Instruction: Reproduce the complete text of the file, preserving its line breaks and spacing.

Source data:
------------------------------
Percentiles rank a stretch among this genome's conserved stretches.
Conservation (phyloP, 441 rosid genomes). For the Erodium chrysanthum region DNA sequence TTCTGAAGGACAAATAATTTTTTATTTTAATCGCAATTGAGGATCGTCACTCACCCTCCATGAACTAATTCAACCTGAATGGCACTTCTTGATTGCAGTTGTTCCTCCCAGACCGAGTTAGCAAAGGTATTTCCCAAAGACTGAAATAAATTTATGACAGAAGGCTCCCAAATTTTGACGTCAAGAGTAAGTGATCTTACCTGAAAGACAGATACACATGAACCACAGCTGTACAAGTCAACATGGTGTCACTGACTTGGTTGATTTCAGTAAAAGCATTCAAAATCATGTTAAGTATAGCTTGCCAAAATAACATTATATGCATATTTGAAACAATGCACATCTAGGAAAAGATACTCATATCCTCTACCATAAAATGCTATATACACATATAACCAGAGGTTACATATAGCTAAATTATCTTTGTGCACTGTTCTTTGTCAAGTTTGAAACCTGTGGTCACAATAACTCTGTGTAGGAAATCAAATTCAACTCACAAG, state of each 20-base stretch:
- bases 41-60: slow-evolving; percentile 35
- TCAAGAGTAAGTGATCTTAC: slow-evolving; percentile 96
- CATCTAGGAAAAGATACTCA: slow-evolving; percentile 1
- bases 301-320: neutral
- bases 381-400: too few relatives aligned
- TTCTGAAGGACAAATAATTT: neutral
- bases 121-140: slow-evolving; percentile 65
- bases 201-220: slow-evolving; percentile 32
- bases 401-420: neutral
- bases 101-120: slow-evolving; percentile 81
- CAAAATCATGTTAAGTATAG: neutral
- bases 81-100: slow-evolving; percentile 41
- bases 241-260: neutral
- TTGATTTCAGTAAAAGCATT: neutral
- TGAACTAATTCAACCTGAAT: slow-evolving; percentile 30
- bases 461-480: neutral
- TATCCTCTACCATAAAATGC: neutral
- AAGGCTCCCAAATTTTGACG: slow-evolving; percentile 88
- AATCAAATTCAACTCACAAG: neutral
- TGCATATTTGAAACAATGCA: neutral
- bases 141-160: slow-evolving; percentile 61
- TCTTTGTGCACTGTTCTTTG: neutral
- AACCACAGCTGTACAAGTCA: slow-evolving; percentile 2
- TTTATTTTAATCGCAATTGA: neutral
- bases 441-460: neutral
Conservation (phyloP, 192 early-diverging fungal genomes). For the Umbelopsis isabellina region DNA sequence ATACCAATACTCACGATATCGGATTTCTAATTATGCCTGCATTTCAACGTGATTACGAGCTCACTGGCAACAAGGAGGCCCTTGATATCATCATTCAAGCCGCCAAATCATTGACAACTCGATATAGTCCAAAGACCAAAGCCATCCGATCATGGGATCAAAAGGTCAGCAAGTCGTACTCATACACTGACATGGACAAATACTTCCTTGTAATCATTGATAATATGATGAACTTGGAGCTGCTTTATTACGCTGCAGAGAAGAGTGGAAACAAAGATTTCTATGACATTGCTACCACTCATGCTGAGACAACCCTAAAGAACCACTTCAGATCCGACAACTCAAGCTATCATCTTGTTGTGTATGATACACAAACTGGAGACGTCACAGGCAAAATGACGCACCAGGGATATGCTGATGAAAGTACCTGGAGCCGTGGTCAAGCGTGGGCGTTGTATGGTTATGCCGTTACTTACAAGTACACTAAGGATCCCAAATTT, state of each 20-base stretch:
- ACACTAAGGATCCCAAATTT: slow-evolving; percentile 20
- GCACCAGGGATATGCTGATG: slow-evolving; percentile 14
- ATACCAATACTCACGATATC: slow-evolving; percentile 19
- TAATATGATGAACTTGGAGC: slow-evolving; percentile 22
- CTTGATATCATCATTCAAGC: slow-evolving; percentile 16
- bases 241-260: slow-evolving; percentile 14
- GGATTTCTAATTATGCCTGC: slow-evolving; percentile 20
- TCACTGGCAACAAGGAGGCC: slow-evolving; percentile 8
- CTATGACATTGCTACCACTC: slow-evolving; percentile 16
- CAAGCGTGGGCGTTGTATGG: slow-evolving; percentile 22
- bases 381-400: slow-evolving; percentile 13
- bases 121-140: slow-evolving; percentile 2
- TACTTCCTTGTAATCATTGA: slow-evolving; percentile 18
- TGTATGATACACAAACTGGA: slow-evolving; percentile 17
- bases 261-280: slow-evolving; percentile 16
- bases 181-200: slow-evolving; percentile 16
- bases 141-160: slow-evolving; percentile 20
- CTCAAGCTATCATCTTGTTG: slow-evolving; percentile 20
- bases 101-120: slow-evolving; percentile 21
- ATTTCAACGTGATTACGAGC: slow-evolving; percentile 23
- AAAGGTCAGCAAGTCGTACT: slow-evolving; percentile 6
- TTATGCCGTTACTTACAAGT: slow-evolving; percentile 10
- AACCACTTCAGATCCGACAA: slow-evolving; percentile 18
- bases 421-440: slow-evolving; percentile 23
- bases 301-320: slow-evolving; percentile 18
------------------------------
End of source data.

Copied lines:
Percentiles rank a stretch among this genome's conserved stretches.
Conservation (phyloP, 441 rosid genomes). For the Erodium chrysanthum region DNA sequence TTCTGAAGGACAAATAATTTTTTATTTTAATCGCAATTGAGGATCGTCACTCACCCTCCATGAACTAATTCAACCTGAATGGCACTTCTTGATTGCAGTTGTTCCTCCCAGACCGAGTTAGCAAAGGTATTTCCCAAAGACTGAAATAAATTTATGACAGAAGGCTCCCAAATTTTGACGTCAAGAGTAAGTGATCTTACCTGAAAGACAGATACACATGAACCACAGCTGTACAAGTCAACATGGTGTCACTGACTTGGTTGATTTCAGTAAAAGCATTCAAAATCATGTTAAGTATAGCTTGCCAAAATAACATTATATGCATATTTGAAACAATGCACATCTAGGAAAAGATACTCATATCCTCTACCATAAAATGCTATATACACATATAACCAGAGGTTACATATAGCTAAATTATCTTTGTGCACTGTTCTTTGTCAAGTTTGAAACCTGTGGTCACAATAACTCTGTGTAGGAAATCAAATTCAACTCACAAG, state of each 20-base stretch:
- bases 41-60: slow-evolving; percentile 35
- TCAAGAGTAAGTGATCTTAC: slow-evolving; percentile 96
- CATCTAGGAAAAGATACTCA: slow-evolving; percentile 1
- bases 301-320: neutral
- bases 381-400: too few relatives aligned
- TTCTGAAGGACAAATAATTT: neutral
- bases 121-140: slow-evolving; percentile 65
- bases 201-220: slow-evolving; percentile 32
- bases 401-420: neutral
- bases 101-120: slow-evolving; percentile 81
- CAAAATCATGTTAAGTATAG: neutral
- bases 81-100: slow-evolving; percentile 41
- bases 241-260: neutral
- TTGATTTCAGTAAAAGCATT: neutral
- TGAACTAATTCAACCTGAAT: slow-evolving; percentile 30
- bases 461-480: neutral
- TATCCTCTACCATAAAATGC: neutral
- AAGGCTCCCAAATTTTGACG: slow-evolving; percentile 88
- AATCAAATTCAACTCACAAG: neutral
- TGCATATTTGAAACAATGCA: neutral
- bases 141-160: slow-evolving; percentile 61
- TCTTTGTGCACTGTTCTTTG: neutral
- AACCACAGCTGTACAAGTCA: slow-evolving; percentile 2
- TTTATTTTAATCGCAATTGA: neutral
- bases 441-460: neutral
Conservation (phyloP, 192 early-diverging fungal genomes). For the Umbelopsis isabellina region DNA sequence ATACCAATACTCACGATATCGGATTTCTAATTATGCCTGCATTTCAACGTGATTACGAGCTCACTGGCAACAAGGAGGCCCTTGATATCATCATTCAAGCCGCCAAATCATTGACAACTCGATATAGTCCAAAGACCAAAGCCATCCGATCATGGGATCAAAAGGTCAGCAAGTCGTACTCATACACTGACATGGACAAATACTTCCTTGTAATCATTGATAATATGATGAACTTGGAGCTGCTTTATTACGCTGCAGAGAAGAGTGGAAACAAAGATTTCTATGACATTGCTACCACTCATGCTGAGACAACCCTAAAGAACCACTTCAGATCCGACAACTCAAGCTATCATCTTGTTGTGTATGATACACAAACTGGAGACGTCACAGGCAAAATGACGCACCAGGGATATGCTGATGAAAGTACCTGGAGCCGTGGTCAAGCGTGGGCGTTGTATGGTTATGCCGTTACTTACAAGTACACTAAGGATCCCAAATTT, state of each 20-base stretch:
- ACACTAAGGATCCCAAATTT: slow-evolving; percentile 20
- GCACCAGGGATATGCTGATG: slow-evolving; percentile 14
- ATACCAATACTCACGATATC: slow-evolving; percentile 19
- TAATATGATGAACTTGGAGC: slow-evolving; percentile 22
- CTTGATATCATCATTCAAGC: slow-evolving; percentile 16
- bases 241-260: slow-evolving; percentile 14
- GGATTTCTAATTATGCCTGC: slow-evolving; percentile 20
- TCACTGGCAACAAGGAGGCC: slow-evolving; percentile 8
- CTATGACATTGCTACCACTC: slow-evolving; percentile 16
- CAAGCGTGGGCGTTGTATGG: slow-evolving; percentile 22
- bases 381-400: slow-evolving; percentile 13
- bases 121-140: slow-evolving; percentile 2
- TACTTCCTTGTAATCATTGA: slow-evolving; percentile 18
- TGTATGATACACAAACTGGA: slow-evolving; percentile 17
- bases 261-280: slow-evolving; percentile 16
- bases 181-200: slow-evolving; percentile 16
- bases 141-160: slow-evolving; percentile 20
- CTCAAGCTATCATCTTGTTG: slow-evolving; percentile 20
- bases 101-120: slow-evolving; percentile 21
- ATTTCAACGTGATTACGAGC: slow-evolving; percentile 23
- AAAGGTCAGCAAGTCGTACT: slow-evolving; percentile 6
- TTATGCCGTTACTTACAAGT: slow-evolving; percentile 10
- AACCACTTCAGATCCGACAA: slow-evolving; percentile 18
- bases 421-440: slow-evolving; percentile 23
- bases 301-320: slow-evolving; percentile 18